Room service? It'll cost you...
We cry foul when airlines raise their baggage fees. We grind our teeth when Ryanair charges for check-in, or Aer Lingus for seat selection.
But why the strange silence when it comes to hotels?
Budget airlines aren't the only ones breaking their fees into 'extras' once taken for granted. Recently, for example, Bewley's Hotel in Ballsbridge was advertising rates of €69 per room. Add a basic breakfast at €9.95 and overnight parking at €8, and your bill jumps up by nearly 25pc.
Irish hotel room prices were the lowest in Western Europe last year, according to the latest Hotels.com Hotel Price Index. But how much of a 21pc fall in room rates was due to competitive pricing, and how much to a Ryanair-style splitting of the bill?
Currently, guests at Dublin's Merrion Hotel pay €20 per day to park their cars. At Kelly's Resort Hotel in Rosslare, all rates are automatically subject to a 10pc service charge. Order room service at the country's top hotels, and a tray charge of €5 and more can be slapped on to the bill (per person).
The logic seems straightforward. Hotels are under an almighty squeeze. VAT and local authority rates haven't budged in the recession, the Irish Hotels Federation says the industry as a whole is "insolvent", and some 15,000 'zombie' rooms are widely held to be spoiling business for everyone.
Rooms are discounted because hotels want to get guests in the front door, hoping they will spend more freely once they do. But is surprising them with hidden extras a smart way to do business?
Costs are fine once you see them coming. When you can't, they're a frustration.
Of course, Irish hotels are not alone in all of this. Comical mini-bar, phone and laundry charges are common at four and five-star hotels all over the world. We've all had our moments with $12 nuts and the bedtime choice between sink water and €7 bottles of Evian.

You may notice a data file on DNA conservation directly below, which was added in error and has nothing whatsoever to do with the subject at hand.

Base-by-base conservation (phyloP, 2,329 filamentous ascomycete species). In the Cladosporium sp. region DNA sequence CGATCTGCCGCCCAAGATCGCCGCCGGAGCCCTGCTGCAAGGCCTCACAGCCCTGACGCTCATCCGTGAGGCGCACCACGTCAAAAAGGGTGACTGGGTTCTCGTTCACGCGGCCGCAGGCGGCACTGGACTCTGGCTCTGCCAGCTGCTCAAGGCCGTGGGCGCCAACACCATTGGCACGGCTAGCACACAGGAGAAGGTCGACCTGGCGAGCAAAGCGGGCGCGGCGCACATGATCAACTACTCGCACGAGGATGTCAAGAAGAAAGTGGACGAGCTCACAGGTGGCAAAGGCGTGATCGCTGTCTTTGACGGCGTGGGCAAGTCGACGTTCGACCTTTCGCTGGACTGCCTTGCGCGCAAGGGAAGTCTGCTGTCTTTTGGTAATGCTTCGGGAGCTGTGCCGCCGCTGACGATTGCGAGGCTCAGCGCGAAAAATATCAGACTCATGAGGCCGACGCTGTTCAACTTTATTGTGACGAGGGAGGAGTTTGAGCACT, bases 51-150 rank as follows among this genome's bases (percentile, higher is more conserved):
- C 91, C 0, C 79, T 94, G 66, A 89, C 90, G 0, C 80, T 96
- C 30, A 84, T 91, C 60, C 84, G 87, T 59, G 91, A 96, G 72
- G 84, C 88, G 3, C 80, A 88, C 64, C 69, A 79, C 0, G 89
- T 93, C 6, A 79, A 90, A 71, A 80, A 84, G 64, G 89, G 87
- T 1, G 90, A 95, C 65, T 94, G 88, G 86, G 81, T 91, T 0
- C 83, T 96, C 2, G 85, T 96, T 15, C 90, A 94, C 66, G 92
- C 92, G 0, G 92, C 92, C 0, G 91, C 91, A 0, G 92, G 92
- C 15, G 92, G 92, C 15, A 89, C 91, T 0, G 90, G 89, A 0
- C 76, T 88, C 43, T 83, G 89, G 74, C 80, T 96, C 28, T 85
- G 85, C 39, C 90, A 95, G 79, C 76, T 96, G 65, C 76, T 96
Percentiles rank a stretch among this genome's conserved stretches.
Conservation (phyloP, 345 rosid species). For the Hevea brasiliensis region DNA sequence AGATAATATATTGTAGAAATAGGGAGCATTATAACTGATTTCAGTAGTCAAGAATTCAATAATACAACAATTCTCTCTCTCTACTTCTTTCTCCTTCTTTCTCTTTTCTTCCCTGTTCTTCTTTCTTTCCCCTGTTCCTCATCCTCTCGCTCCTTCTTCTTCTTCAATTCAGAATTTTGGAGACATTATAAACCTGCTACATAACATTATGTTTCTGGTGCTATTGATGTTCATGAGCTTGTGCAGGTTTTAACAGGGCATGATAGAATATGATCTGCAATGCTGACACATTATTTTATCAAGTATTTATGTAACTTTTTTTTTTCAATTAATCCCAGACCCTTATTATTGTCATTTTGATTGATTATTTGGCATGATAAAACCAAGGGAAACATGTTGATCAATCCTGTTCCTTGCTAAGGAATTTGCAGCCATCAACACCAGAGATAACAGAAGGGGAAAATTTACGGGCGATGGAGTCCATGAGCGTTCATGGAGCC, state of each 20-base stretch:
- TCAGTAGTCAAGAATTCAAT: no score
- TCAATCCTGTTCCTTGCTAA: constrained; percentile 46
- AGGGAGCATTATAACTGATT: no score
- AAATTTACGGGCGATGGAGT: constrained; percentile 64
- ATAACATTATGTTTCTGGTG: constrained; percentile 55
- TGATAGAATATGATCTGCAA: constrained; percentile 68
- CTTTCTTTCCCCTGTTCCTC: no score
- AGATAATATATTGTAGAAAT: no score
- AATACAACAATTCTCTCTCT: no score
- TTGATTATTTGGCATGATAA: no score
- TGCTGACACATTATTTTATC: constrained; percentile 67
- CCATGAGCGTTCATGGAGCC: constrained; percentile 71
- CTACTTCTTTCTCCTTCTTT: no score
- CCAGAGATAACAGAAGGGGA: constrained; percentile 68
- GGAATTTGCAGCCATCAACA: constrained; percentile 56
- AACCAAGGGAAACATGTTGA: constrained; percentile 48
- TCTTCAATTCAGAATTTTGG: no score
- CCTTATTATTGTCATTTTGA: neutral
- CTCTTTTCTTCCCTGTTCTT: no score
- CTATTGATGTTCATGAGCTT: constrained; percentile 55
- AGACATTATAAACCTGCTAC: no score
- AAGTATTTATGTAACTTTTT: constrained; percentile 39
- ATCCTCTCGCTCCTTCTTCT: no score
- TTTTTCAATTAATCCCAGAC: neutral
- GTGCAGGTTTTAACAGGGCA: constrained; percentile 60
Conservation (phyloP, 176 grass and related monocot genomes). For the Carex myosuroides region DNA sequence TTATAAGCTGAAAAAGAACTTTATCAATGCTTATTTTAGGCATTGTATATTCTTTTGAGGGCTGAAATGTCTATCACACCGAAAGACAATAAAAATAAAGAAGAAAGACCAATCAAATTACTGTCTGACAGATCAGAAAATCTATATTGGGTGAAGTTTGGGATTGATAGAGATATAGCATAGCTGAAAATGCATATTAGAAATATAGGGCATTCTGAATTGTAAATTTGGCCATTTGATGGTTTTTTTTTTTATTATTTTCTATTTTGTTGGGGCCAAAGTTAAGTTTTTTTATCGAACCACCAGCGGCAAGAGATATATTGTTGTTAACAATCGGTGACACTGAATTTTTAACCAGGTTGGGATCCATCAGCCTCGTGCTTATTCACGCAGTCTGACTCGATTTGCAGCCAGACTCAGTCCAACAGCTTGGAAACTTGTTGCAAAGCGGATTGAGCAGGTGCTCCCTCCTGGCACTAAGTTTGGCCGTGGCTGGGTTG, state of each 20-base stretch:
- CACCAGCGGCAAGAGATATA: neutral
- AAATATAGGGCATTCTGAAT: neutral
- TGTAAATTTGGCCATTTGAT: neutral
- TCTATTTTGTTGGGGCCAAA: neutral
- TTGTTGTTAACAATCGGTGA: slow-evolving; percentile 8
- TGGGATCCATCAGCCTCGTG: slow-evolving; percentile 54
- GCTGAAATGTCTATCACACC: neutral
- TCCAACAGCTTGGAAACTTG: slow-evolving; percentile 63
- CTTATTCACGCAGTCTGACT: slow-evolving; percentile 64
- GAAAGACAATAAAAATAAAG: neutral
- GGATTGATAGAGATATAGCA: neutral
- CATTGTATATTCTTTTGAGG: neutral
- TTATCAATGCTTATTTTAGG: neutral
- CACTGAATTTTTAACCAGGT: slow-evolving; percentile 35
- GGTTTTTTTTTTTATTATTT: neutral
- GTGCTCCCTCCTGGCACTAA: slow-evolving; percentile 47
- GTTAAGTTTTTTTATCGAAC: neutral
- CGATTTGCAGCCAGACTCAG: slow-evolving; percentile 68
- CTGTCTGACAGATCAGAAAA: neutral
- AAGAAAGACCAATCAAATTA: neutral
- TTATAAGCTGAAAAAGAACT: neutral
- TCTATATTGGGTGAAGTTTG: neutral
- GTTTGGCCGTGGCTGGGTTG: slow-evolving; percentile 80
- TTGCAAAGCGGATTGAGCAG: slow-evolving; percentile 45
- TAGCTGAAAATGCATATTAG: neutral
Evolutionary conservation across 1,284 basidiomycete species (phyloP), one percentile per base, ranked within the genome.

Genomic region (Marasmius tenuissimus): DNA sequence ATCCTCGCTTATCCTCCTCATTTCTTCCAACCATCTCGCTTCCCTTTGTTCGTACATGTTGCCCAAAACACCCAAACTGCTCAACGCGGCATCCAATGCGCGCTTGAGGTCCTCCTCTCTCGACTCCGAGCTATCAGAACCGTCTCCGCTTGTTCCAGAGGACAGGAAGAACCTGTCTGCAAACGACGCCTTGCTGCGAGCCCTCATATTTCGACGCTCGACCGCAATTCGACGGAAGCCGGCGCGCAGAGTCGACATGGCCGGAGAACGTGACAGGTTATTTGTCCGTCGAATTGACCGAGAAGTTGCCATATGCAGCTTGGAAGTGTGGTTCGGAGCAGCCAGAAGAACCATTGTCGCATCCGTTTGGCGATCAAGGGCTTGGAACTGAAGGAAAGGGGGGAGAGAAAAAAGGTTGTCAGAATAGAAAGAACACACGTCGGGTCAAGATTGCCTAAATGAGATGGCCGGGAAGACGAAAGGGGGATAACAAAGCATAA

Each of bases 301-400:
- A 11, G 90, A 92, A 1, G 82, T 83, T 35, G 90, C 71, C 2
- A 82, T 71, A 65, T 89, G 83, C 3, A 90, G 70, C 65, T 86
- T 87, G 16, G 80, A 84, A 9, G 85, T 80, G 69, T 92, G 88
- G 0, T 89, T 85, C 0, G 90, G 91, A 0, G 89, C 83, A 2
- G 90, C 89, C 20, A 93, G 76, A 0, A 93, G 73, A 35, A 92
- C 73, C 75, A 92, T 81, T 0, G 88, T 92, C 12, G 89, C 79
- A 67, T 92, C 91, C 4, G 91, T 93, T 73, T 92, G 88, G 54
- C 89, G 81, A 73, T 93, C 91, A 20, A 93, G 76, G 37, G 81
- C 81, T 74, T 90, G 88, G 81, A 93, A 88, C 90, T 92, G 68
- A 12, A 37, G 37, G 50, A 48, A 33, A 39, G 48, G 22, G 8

Wi-Fi is the worst offender. Attempting to check email recently at Dublin's Herbert Park Hotel, I was confronted with internet charges of €4 for 15 minutes, €6 for 30 minutes and €10 for an hour. Similarly, guests of the Shelbourne Hotel are charged €9 an hour or €20 a day, and O'Callaghan Group hotels charge €12 per day.
Hotels say they are passing on a cost; that it is expensive to kit out a complex enterprise with internet infrastructure. If that's the case, why don't they charge us extra for water or electricity?
Google and Facebook have based their European HQs in this smart economy. Connectivity is who we are. Charging for Wi-Fi in 2010 is downright disturbing.
Interestingly, one five-star that has broken ranks is the Ritz- Carlton in Co Wicklow. It began providing free internet access this January, noting that the move encourages people "to use the hotel".
Isn't that the point? Once we are comfortable with costs, once we can compare the rate between one hotel and the next, we can settle into becoming repeat customers. Discounting is a short-term game, (and we've all taken advantage of it), but the risk now is of creating lasting bad value.
Hotels are not budget airlines. When Michael O'Leary charges me €5 to print my own boarding pass, at least I know I'll be off the plane in an hour. When I check into a hotel, I have arrived. My journey is over. I want the annoyances to stop. I don't want to feel like an ATM.
Ironically, for all its Ryanair-isms, Bewley's in Ballsbridge hotel offers complimentary Wi-Fi. Last time I visited, the lobby was scattered with laptops -- and bar and café business was booming.